Although ahead of his time in many ways, Dart was a product of his time in others. He felt the Khoisan people of South Africa had a childlike appearance and therefore assumed they must also have childlike behavior. When a colleague, Gertrude Caton-Thompson, argued at a 1929 conference for the British Association for the Advancement of Science that elegant stone towers at Great Zimbabwe were the work of native Africans, not white Europeans, Dart angrily stormed out of the room. Science historian Robin Derricourt observes that Dart was weighing in on a topic outside his area of expertise, but he may have shared the view common among European settlers and their descendants: Indigenous Africans were uncivilized, so anything impressive had to be attributable to someone else. That doesn't mean Dart was a straight-up racist; he opened Wits Medical School to non-whites, and spoke out against discrimination. Dart's protégé Phillip Tobias also took a stand against apartheid.
Like many others in the field of human origins, Dart believed that apes stood up and smartened up when African savannas opened up, and "Man-Apes" had to contend with predators such as saber-toothed cats. Although paleontologists have revisited the role of savannas in human origins, too many fossil finds — Ardipithecus ramidus, Sahelanthropus tchadensis, Orrorin tugenensis, for example — strongly suggest that hominids were walking upright in forested environments sometime between 4 million and 7 million years ago.
Dart had his gaffes as well. In the 1950s, he developed a idea about australopithecine culture that he called osteo-donto-keratic (meaning bone-tooth-horn) theory. He believed that human culture revolved around acquiring these symbols of strength from the animal kingdom, then using them against the animals and perhaps each other. He projected specific uses onto individual fossils: toothy daggers, long-bone clubs and skull drinking cups. He speculated about cannibalism, too. He concluded that humans were inherently aggressive (maybe not such an unreasonable assumption given his work as a medical orderly during World War I). Although ODK theory attracted some admirers (Stanley Kubrick among them, as evidenced by 2001: A Space Odyssey), it has been largely discredited by paleoanthropologists. In The Science of Human Evolution, John Langdon remarks that one of Dart's mistakes in the Killer Ape theory was to underestimate what the weight of soil alone could do to an empty hominid skull. While a sediment-filled skull might survive, an empty skull could look as if it had been crushed by a violent blow.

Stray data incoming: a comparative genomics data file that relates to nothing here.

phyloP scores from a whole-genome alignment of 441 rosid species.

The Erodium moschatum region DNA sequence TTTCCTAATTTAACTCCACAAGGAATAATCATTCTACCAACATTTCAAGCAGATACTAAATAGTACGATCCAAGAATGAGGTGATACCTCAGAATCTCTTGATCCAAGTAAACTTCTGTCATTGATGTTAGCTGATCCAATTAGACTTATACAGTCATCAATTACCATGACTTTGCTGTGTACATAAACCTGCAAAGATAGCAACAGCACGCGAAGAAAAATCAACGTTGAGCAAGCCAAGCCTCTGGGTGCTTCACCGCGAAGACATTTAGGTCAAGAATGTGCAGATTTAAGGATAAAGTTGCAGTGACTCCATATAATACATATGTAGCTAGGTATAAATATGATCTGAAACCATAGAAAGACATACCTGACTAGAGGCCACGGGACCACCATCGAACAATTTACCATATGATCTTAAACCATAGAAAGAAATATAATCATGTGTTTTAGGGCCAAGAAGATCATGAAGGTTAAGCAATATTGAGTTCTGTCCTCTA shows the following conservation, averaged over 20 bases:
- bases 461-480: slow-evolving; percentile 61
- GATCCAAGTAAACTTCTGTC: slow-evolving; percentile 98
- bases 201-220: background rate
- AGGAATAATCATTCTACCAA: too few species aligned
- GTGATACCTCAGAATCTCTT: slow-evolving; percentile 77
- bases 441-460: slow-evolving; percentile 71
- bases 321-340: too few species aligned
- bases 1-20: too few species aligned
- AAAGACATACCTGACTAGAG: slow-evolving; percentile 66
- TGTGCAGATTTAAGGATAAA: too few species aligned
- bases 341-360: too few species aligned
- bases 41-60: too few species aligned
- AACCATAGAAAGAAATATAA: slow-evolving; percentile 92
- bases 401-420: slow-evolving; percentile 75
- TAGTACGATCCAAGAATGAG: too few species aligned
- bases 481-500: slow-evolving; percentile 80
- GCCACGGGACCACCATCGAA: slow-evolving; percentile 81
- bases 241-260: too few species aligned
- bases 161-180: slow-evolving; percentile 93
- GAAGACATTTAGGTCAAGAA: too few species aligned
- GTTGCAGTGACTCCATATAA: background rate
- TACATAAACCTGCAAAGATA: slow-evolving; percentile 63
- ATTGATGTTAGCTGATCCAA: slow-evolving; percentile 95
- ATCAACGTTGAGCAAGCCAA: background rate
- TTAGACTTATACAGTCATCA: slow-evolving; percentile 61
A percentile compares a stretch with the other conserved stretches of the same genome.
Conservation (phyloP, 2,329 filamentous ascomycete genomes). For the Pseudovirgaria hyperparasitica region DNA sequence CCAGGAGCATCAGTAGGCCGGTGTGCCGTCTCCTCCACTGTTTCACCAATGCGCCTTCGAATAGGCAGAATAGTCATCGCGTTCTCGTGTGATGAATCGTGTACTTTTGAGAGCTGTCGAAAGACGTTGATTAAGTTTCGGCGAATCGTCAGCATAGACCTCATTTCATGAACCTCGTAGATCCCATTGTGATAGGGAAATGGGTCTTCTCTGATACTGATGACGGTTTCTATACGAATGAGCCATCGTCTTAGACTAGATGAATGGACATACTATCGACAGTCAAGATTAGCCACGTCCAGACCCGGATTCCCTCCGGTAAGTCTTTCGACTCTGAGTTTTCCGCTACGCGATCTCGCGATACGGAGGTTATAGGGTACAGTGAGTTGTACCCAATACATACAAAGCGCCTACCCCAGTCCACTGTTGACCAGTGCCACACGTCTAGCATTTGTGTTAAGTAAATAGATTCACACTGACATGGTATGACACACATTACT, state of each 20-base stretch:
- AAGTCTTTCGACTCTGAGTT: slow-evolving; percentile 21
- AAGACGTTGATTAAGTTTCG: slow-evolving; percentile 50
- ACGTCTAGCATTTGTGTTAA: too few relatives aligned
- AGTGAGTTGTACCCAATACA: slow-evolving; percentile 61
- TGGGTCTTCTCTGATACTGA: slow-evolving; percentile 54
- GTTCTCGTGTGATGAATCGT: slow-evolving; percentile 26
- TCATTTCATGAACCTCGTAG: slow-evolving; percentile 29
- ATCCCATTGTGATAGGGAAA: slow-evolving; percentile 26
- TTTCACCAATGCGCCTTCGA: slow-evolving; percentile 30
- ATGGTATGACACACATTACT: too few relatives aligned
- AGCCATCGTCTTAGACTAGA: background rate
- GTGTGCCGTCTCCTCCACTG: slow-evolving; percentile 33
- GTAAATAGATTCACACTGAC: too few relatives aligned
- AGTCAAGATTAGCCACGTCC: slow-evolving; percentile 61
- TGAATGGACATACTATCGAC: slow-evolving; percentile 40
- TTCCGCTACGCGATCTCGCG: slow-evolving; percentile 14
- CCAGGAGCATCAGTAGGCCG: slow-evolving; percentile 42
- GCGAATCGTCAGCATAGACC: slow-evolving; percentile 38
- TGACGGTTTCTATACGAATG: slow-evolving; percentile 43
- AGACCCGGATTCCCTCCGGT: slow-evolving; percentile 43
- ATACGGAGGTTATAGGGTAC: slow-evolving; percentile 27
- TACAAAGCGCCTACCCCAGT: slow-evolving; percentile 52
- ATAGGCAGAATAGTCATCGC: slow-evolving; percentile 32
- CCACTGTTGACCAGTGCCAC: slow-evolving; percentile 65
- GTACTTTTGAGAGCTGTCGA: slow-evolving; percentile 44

Some of Dart's fondness for the Killer Ape theory might have been plain old showmanship. Knowing it would "get 'em talking," he opined:
Man's predecessors differed from living apes in being confirmed killers: carnivorous creatures that seized living quarries by violence, battered them to death, tore them limb from limb, slaking their ravenous thirst with the hot blood of victims and greedily devouring livid writhing flesh.
Narrative text and graphic design © by Michon Scott - Updated June 9, 2019